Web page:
Shifting The Blame

Ane lost another tooth last Thursday morning.  Our dentist, Dr. S., told us at her last appointment that her top canines had to come out before school started.  That appointment was on the last day of school, and it has taken this long (and the constant threat of having to go back to Dr. S. before school started to get those teeth pulled) for them to finally come out – with Tad’s help.  A little rough-and-tumble, a knee to your sister’s mouth, and voila! – teeth come out.  The reason the teeth had to come out is because the adult teeth were already coming in and had no place to go.  Ane is a walking ad for orthodonture.

With all of the hoopla on Thursday of Tad’s kid party, plus the fact that Ane had lost the tooth early that morning and then said nothing about it for the rest of the day, it totally slipped my mind that we needed to arrange for the Tooth Fairy to pay Ane a visit.

I remembered it the next morning when Ane came bursting into the master bedroom, yelling “WHAT HAPPENED?!??!” and holding her tooth box that still had a tooth in it.

I told her I didn’t know what happened, but that I would find out.  Then I lay in bed trying to figure out how on earth I could remedy this one.  For some reason, the Webmaster seemed unperturbed about the whole thing – probably because he knew I’d already shifted into overdrive to try and solve this.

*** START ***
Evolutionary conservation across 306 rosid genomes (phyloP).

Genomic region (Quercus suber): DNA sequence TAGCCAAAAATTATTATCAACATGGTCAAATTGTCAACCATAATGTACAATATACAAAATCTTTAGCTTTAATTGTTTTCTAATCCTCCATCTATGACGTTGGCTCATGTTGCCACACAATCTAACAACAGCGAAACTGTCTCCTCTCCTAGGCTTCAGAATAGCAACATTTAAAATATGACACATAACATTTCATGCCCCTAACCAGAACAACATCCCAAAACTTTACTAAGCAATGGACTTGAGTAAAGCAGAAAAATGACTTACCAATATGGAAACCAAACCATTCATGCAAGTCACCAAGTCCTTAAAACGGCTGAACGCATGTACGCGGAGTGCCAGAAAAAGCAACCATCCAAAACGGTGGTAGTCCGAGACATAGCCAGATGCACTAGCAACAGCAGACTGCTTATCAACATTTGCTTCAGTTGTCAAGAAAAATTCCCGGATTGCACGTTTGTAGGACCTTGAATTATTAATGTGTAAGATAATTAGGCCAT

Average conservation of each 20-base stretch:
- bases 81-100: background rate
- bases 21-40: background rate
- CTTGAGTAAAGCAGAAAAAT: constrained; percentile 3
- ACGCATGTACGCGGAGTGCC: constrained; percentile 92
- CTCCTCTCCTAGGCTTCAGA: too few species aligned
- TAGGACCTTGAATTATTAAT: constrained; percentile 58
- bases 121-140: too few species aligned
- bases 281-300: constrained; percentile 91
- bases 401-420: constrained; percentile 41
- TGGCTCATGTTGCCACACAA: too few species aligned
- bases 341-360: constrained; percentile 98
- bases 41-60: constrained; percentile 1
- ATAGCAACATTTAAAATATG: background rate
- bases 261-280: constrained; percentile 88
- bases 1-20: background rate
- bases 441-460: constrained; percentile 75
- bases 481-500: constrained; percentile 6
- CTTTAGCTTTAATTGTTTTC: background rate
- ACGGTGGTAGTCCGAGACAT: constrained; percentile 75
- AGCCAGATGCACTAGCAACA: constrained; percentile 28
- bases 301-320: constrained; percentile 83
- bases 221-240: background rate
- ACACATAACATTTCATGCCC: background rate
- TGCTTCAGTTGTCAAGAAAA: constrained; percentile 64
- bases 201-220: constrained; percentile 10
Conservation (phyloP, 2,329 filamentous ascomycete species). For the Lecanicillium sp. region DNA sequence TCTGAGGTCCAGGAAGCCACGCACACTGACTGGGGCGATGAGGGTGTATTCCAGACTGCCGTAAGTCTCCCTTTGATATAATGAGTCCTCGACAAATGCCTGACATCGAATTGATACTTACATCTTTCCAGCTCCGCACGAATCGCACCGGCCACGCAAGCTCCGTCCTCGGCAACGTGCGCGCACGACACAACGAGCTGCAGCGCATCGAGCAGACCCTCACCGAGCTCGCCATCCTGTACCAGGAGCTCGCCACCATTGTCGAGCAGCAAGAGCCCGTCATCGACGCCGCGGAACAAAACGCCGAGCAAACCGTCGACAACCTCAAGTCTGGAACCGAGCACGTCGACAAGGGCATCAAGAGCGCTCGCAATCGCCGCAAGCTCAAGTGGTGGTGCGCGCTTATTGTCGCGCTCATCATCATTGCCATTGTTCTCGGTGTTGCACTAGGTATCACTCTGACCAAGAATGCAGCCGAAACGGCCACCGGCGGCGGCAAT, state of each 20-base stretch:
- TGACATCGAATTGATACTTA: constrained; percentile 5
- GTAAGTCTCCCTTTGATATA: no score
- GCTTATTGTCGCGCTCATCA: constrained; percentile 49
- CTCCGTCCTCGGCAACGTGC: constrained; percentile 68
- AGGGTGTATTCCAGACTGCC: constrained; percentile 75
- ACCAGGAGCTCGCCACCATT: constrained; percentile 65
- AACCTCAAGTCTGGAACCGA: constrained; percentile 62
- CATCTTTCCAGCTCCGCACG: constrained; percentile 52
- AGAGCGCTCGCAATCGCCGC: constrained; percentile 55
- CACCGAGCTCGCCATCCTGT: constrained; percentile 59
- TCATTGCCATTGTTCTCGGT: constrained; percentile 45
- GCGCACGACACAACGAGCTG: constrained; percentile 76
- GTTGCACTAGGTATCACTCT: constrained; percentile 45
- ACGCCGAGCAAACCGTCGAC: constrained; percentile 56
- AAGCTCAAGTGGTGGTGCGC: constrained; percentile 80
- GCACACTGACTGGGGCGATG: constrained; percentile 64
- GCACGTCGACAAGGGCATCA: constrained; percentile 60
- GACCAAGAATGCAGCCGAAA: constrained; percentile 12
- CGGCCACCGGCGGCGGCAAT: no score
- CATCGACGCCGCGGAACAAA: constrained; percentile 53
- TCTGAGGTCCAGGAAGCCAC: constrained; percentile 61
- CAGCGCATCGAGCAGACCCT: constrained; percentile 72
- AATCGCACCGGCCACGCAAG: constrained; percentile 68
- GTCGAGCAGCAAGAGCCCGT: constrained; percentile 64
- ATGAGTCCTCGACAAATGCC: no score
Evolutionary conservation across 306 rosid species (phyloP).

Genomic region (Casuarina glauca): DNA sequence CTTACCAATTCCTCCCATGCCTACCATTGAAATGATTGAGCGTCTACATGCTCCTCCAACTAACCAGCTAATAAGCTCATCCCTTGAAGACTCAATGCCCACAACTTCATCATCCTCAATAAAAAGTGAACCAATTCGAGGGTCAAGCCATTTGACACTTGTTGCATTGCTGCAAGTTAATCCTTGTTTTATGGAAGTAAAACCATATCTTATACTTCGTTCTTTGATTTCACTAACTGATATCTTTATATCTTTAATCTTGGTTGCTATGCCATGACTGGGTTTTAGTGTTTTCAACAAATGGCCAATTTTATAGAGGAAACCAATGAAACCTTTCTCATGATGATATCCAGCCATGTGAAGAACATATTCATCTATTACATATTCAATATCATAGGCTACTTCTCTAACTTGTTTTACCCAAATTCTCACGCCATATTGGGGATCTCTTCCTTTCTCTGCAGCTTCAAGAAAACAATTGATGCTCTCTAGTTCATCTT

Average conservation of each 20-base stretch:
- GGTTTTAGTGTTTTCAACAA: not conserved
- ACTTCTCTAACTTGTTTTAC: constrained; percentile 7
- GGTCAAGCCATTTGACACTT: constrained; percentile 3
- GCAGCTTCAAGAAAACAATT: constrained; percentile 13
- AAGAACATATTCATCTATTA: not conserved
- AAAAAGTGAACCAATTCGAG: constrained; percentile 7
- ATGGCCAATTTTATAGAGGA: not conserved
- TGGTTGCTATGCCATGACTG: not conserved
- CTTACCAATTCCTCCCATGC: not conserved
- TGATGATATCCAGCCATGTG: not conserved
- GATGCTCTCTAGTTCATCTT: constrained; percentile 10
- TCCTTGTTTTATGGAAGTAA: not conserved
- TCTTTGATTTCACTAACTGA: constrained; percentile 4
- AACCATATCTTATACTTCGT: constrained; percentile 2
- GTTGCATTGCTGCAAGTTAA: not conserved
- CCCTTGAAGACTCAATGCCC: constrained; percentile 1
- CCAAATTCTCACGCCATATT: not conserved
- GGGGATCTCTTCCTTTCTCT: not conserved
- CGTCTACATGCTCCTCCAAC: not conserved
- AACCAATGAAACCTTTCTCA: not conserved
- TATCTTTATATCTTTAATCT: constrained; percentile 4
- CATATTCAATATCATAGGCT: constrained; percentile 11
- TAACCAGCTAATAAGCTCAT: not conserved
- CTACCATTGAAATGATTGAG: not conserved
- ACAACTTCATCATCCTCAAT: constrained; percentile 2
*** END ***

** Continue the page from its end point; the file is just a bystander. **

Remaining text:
For a while, I contemplated calling Auntie, asking her to have one of her friends call me on my cell and pretend to be the Tooth Fairy, but that scheme seemed complicated.  I debated telling Ane that if the Tooth Fairy doesn’t show up, it just means that there were too many teeth to pick up in one night, so it would probably happen tonight.  Then it hit me!  I would just do what everyone else does!

I blamed Tad.

“Ane, was Tad in your room this morning when you woke up?” I asked.

“Yeah, he got in my bed and fell asleep again,” said the aggrieved big sister.

“Well, that explains it!”  I told her.  “Obviously, Tad was going into your room at the same time the Tooth Fairy showed up, and you know that she can’t be seen by kids, so Tad must have accidentally scared her off!  I’m sure she’ll get your tooth tonight.”

Ane glared at her unsuspecting brother.  “I knew this was your fault,” she muttered.

Yes, I did feel guilty about blaming Tad, but let’s keep remembering what’s important here: I saved my own hide.  Oh, and Ane still believes in the Tooth Fairy.

I did ‘fess up to Ressis and my mother, though.  My mother scolded me for blaming Tad, but then said, “I forgot about the Tooth Fairy once, too.”

“Yeah,” I said, “with me, when I was about seven.”

“Oh.”  Mom paused.  “Then maybe I forgot more than once.”

It happens to us all.

3 Responses to “Shifting The Blame”

  1. Aunt Lynda
    August 17th, 2011 06:44

    Sometimes you have to go check yourself, and have the money in your hand to drop off. And tell them to look again; maybe they didn’t look close enough. That worked with one of mine.

  2. Ressis
    August 17th, 2011 07:19

    Poor Tad.

  3. Doc
    August 17th, 2011 08:56

    I think we forget more than we remember. Once we gave Aidan (I think it was him) 2X as much to make up for it.